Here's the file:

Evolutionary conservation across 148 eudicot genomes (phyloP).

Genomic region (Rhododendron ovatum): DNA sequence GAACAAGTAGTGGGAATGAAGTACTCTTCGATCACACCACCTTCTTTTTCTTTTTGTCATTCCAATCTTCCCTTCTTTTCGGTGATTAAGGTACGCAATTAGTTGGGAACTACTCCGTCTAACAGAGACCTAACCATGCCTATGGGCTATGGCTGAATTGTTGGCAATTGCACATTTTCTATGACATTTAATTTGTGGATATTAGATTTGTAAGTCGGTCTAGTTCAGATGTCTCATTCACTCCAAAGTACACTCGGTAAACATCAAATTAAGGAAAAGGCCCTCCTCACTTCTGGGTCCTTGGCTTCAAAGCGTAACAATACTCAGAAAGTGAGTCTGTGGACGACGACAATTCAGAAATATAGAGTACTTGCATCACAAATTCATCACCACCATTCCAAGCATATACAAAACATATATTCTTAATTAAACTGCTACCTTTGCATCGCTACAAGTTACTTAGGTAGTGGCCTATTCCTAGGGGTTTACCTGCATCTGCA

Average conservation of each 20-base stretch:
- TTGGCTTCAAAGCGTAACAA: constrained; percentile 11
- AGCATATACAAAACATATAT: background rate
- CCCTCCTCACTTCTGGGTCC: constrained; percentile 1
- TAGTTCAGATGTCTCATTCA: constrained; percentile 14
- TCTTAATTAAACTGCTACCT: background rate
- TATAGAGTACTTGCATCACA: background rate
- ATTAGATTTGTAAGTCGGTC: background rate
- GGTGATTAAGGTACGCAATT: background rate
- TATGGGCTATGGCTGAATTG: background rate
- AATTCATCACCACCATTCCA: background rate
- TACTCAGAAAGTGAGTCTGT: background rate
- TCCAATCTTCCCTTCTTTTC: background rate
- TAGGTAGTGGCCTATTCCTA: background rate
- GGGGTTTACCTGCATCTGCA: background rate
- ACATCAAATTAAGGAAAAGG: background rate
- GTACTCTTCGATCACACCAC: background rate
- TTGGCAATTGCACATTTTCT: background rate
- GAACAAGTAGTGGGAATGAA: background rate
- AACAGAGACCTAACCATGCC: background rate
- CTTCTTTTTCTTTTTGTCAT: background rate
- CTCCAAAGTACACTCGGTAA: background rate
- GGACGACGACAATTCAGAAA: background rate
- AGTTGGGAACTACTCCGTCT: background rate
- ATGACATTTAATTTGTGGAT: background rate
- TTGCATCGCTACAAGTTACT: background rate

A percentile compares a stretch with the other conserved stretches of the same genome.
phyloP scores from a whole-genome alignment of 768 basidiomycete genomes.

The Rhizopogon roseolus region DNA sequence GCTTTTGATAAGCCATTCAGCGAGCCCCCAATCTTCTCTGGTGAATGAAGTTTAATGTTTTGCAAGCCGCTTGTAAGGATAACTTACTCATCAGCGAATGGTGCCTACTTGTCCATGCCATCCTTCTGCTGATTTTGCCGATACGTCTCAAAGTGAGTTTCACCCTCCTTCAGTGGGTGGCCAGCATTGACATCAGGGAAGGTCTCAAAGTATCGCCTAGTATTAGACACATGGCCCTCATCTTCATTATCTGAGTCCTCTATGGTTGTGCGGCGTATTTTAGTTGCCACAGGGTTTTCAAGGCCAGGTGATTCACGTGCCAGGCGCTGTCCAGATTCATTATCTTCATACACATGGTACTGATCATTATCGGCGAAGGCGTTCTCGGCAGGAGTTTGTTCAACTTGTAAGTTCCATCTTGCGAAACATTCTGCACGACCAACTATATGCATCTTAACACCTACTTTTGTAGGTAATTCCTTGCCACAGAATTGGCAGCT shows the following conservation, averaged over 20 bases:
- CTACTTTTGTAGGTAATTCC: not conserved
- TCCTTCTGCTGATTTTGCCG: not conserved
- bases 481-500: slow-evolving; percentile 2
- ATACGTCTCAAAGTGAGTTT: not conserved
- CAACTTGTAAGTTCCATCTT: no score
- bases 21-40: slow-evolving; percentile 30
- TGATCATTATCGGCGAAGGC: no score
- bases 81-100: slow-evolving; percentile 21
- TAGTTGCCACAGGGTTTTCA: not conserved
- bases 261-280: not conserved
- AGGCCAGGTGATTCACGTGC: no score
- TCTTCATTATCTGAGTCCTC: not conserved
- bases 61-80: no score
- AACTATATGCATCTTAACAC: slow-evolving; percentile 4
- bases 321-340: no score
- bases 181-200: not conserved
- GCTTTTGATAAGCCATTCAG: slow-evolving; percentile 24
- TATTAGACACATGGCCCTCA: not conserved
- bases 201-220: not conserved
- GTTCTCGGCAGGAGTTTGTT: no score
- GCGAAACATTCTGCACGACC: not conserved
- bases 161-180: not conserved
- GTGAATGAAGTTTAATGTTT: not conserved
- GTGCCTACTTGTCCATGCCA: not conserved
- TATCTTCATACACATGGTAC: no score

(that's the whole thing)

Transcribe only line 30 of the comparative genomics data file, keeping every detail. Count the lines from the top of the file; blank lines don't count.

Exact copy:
phyloP scores from a whole-genome alignment of 768 basidiomycete genomes.